The Overtime Exemption For Certain Motor Carrier Employees

A few entire classes of employees are not covered by the overtime provisions of the federal Fair Labor Standards Act. For various policy reasons, the federal government has decided that employers don't have to worry about paying overtime to certain types of employees. Such uncovered employees are thus not entitled to overtime regardless of whether they're paid by the hour or how many hours they work.  

One example of such employees are certain workers for employers that are governed by the federal Motor Carrier Act of 1935. The Motor Carrier Act overtime exemption applies to people employed by a motor carrier or motor private carrier who serve as drivers, driver’s helpers, loaders, or mechanics and whose duties affect the safety of operation of motor vehicles in transportation on public highways in interstate or foreign commerce.  There's also a minimum weight (10,000 pounds) for such motor vehicles. Employees who work with vehicles weighing less than 10,000 pounds are still eligible for overtime.

To come within the Motor Carrier Act exemption, employees' duties must include the performance, either regularly or occasionally, of activities that impact the safety of a motor vehicle that is used in transportation on public highways in interstate or foreign commerce. Only drivers, driver’s helpers, loaders, or mechanics can possibly fall within the Motor Carrier Act exemption. Those categories of employees generally have the requisite duties to be covered by the exemption, even if the employee doesn't perform many activities that affect safety. There's an exception to that though -- When an employee's daily activities have no substantial direct effect on safety, or when the employee's safety activities are trivial, casual, and insignificant, the employee may be outside the Motor Carrier Exemption's scope.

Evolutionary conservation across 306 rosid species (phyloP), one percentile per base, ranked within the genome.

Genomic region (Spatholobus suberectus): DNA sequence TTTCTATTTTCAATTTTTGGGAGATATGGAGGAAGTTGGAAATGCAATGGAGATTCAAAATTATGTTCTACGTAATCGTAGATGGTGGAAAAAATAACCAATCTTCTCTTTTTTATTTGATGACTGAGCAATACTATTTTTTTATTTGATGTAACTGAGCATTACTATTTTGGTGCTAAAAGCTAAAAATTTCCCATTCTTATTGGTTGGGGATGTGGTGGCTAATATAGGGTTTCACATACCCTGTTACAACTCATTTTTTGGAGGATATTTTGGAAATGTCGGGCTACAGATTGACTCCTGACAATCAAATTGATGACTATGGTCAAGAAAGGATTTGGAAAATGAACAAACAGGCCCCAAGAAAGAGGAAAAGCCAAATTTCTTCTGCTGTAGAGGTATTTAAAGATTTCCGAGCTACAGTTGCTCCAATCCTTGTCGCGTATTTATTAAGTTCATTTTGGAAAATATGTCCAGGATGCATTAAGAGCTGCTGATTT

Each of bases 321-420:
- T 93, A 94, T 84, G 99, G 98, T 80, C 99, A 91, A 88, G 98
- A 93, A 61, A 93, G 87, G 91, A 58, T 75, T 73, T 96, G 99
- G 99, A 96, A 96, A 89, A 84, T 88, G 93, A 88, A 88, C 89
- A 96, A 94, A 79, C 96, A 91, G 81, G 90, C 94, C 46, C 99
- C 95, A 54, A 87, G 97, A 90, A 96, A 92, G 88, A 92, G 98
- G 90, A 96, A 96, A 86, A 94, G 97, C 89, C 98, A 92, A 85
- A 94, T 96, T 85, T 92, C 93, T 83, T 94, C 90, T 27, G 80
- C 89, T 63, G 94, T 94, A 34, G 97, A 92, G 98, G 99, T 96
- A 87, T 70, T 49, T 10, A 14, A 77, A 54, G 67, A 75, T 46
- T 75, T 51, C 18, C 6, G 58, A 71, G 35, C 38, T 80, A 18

As the Motor Carrier Act exemption's general definition indicates, the employee's duties must concern transportation in interstate or international commerce. One possibility to meet that requirement is transportation across state or international borders. Interstate or international commerce also includes connections with an in-state terminal (rail, air, water, or land) that is part of an interstate or international shipment of goods that are merely passing through the area.

The Motor Vehicle Act exemption has its limits. It's inapplicable to employees whose duties to not affect vehicle safety. That includes employees such as dispatchers, office personnel, workers who unload vehicles, or those who help load a vehicle but are not responsible for the safe loading of the vehicle. Only drivers, drivers’ helpers, loaders who are responsible for proper loading, and mechanics working directly on motor vehicles that are to be used in transportation of passengers or property in interstate commerce can be exempt from the overtime provisions of the FLSA under the Motor Carrier Act exemption.

Harley Erbe